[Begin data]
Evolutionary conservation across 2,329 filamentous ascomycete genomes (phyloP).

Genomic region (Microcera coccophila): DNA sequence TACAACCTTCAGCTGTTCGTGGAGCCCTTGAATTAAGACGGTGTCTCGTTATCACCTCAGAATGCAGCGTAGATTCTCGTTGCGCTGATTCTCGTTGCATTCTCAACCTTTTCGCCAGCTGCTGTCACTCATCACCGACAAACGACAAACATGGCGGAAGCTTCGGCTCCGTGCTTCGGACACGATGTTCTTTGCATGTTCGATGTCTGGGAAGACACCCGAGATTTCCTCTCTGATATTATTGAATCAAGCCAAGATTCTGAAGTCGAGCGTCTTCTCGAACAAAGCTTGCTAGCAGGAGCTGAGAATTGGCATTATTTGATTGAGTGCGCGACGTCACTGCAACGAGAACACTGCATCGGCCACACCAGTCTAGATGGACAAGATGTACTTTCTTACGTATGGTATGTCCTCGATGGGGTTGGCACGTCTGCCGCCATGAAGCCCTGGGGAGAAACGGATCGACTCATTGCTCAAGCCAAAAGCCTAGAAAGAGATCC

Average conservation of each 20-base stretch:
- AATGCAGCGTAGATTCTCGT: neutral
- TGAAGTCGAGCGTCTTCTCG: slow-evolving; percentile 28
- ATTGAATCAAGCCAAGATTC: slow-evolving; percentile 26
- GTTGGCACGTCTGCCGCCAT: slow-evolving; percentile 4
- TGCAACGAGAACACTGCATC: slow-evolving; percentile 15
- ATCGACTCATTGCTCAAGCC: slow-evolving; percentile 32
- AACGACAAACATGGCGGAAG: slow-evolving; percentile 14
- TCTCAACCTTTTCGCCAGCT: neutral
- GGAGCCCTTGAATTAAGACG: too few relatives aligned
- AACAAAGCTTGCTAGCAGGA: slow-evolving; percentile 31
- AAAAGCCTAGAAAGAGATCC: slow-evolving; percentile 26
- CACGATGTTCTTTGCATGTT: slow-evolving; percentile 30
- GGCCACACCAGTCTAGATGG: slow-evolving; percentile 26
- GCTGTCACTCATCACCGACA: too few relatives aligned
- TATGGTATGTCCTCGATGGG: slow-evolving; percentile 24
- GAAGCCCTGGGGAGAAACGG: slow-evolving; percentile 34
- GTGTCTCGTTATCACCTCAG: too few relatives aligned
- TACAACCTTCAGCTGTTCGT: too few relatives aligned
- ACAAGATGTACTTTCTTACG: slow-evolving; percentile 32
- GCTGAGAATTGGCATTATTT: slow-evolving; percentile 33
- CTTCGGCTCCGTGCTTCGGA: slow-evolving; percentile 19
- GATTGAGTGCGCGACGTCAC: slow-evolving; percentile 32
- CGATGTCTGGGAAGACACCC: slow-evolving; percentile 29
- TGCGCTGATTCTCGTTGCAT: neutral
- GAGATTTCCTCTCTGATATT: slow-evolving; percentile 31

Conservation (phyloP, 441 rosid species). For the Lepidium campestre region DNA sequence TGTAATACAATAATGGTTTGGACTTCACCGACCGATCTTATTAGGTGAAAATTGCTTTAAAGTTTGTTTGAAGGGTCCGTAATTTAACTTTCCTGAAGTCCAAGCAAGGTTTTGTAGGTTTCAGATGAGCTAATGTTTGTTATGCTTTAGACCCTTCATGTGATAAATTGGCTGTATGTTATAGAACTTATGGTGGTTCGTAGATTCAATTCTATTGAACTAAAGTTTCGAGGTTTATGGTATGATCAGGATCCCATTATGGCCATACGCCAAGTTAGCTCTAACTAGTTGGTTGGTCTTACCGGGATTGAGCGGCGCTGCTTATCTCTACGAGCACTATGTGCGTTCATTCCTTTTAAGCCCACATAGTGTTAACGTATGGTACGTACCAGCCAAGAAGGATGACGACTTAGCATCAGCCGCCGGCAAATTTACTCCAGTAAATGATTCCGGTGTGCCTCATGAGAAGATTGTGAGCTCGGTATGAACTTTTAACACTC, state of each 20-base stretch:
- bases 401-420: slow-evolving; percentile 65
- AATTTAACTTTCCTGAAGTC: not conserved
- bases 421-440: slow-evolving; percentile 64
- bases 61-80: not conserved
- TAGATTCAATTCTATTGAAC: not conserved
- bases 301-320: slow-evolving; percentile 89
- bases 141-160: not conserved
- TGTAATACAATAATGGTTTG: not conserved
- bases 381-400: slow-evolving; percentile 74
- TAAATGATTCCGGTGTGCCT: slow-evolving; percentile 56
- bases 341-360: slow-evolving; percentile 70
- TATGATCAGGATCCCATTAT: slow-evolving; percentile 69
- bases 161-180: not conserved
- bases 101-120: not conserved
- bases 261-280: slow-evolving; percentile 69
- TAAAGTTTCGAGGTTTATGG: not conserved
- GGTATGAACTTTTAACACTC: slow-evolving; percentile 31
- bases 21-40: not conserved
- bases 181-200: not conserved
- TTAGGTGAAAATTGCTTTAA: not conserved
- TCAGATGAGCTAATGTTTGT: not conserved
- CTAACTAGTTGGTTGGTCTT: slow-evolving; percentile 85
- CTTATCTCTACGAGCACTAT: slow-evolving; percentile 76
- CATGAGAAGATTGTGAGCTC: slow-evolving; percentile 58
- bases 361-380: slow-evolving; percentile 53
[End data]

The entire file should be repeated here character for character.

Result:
Evolutionary conservation across 2,329 filamentous ascomycete genomes (phyloP).

Genomic region (Microcera coccophila): DNA sequence TACAACCTTCAGCTGTTCGTGGAGCCCTTGAATTAAGACGGTGTCTCGTTATCACCTCAGAATGCAGCGTAGATTCTCGTTGCGCTGATTCTCGTTGCATTCTCAACCTTTTCGCCAGCTGCTGTCACTCATCACCGACAAACGACAAACATGGCGGAAGCTTCGGCTCCGTGCTTCGGACACGATGTTCTTTGCATGTTCGATGTCTGGGAAGACACCCGAGATTTCCTCTCTGATATTATTGAATCAAGCCAAGATTCTGAAGTCGAGCGTCTTCTCGAACAAAGCTTGCTAGCAGGAGCTGAGAATTGGCATTATTTGATTGAGTGCGCGACGTCACTGCAACGAGAACACTGCATCGGCCACACCAGTCTAGATGGACAAGATGTACTTTCTTACGTATGGTATGTCCTCGATGGGGTTGGCACGTCTGCCGCCATGAAGCCCTGGGGAGAAACGGATCGACTCATTGCTCAAGCCAAAAGCCTAGAAAGAGATCC

Average conservation of each 20-base stretch:
- AATGCAGCGTAGATTCTCGT: neutral
- TGAAGTCGAGCGTCTTCTCG: slow-evolving; percentile 28
- ATTGAATCAAGCCAAGATTC: slow-evolving; percentile 26
- GTTGGCACGTCTGCCGCCAT: slow-evolving; percentile 4
- TGCAACGAGAACACTGCATC: slow-evolving; percentile 15
- ATCGACTCATTGCTCAAGCC: slow-evolving; percentile 32
- AACGACAAACATGGCGGAAG: slow-evolving; percentile 14
- TCTCAACCTTTTCGCCAGCT: neutral
- GGAGCCCTTGAATTAAGACG: too few relatives aligned
- AACAAAGCTTGCTAGCAGGA: slow-evolving; percentile 31
- AAAAGCCTAGAAAGAGATCC: slow-evolving; percentile 26
- CACGATGTTCTTTGCATGTT: slow-evolving; percentile 30
- GGCCACACCAGTCTAGATGG: slow-evolving; percentile 26
- GCTGTCACTCATCACCGACA: too few relatives aligned
- TATGGTATGTCCTCGATGGG: slow-evolving; percentile 24
- GAAGCCCTGGGGAGAAACGG: slow-evolving; percentile 34
- GTGTCTCGTTATCACCTCAG: too few relatives aligned
- TACAACCTTCAGCTGTTCGT: too few relatives aligned
- ACAAGATGTACTTTCTTACG: slow-evolving; percentile 32
- GCTGAGAATTGGCATTATTT: slow-evolving; percentile 33
- CTTCGGCTCCGTGCTTCGGA: slow-evolving; percentile 19
- GATTGAGTGCGCGACGTCAC: slow-evolving; percentile 32
- CGATGTCTGGGAAGACACCC: slow-evolving; percentile 29
- TGCGCTGATTCTCGTTGCAT: neutral
- GAGATTTCCTCTCTGATATT: slow-evolving; percentile 31

Conservation (phyloP, 441 rosid species). For the Lepidium campestre region DNA sequence TGTAATACAATAATGGTTTGGACTTCACCGACCGATCTTATTAGGTGAAAATTGCTTTAAAGTTTGTTTGAAGGGTCCGTAATTTAACTTTCCTGAAGTCCAAGCAAGGTTTTGTAGGTTTCAGATGAGCTAATGTTTGTTATGCTTTAGACCCTTCATGTGATAAATTGGCTGTATGTTATAGAACTTATGGTGGTTCGTAGATTCAATTCTATTGAACTAAAGTTTCGAGGTTTATGGTATGATCAGGATCCCATTATGGCCATACGCCAAGTTAGCTCTAACTAGTTGGTTGGTCTTACCGGGATTGAGCGGCGCTGCTTATCTCTACGAGCACTATGTGCGTTCATTCCTTTTAAGCCCACATAGTGTTAACGTATGGTACGTACCAGCCAAGAAGGATGACGACTTAGCATCAGCCGCCGGCAAATTTACTCCAGTAAATGATTCCGGTGTGCCTCATGAGAAGATTGTGAGCTCGGTATGAACTTTTAACACTC, state of each 20-base stretch:
- bases 401-420: slow-evolving; percentile 65
- AATTTAACTTTCCTGAAGTC: not conserved
- bases 421-440: slow-evolving; percentile 64
- bases 61-80: not conserved
- TAGATTCAATTCTATTGAAC: not conserved
- bases 301-320: slow-evolving; percentile 89
- bases 141-160: not conserved
- TGTAATACAATAATGGTTTG: not conserved
- bases 381-400: slow-evolving; percentile 74
- TAAATGATTCCGGTGTGCCT: slow-evolving; percentile 56
- bases 341-360: slow-evolving; percentile 70
- TATGATCAGGATCCCATTAT: slow-evolving; percentile 69
- bases 161-180: not conserved
- bases 101-120: not conserved
- bases 261-280: slow-evolving; percentile 69
- TAAAGTTTCGAGGTTTATGG: not conserved
- GGTATGAACTTTTAACACTC: slow-evolving; percentile 31
- bases 21-40: not conserved
- bases 181-200: not conserved
- TTAGGTGAAAATTGCTTTAA: not conserved
- TCAGATGAGCTAATGTTTGT: not conserved
- CTAACTAGTTGGTTGGTCTT: slow-evolving; percentile 85
- CTTATCTCTACGAGCACTAT: slow-evolving; percentile 76
- CATGAGAAGATTGTGAGCTC: slow-evolving; percentile 58
- bases 361-380: slow-evolving; percentile 53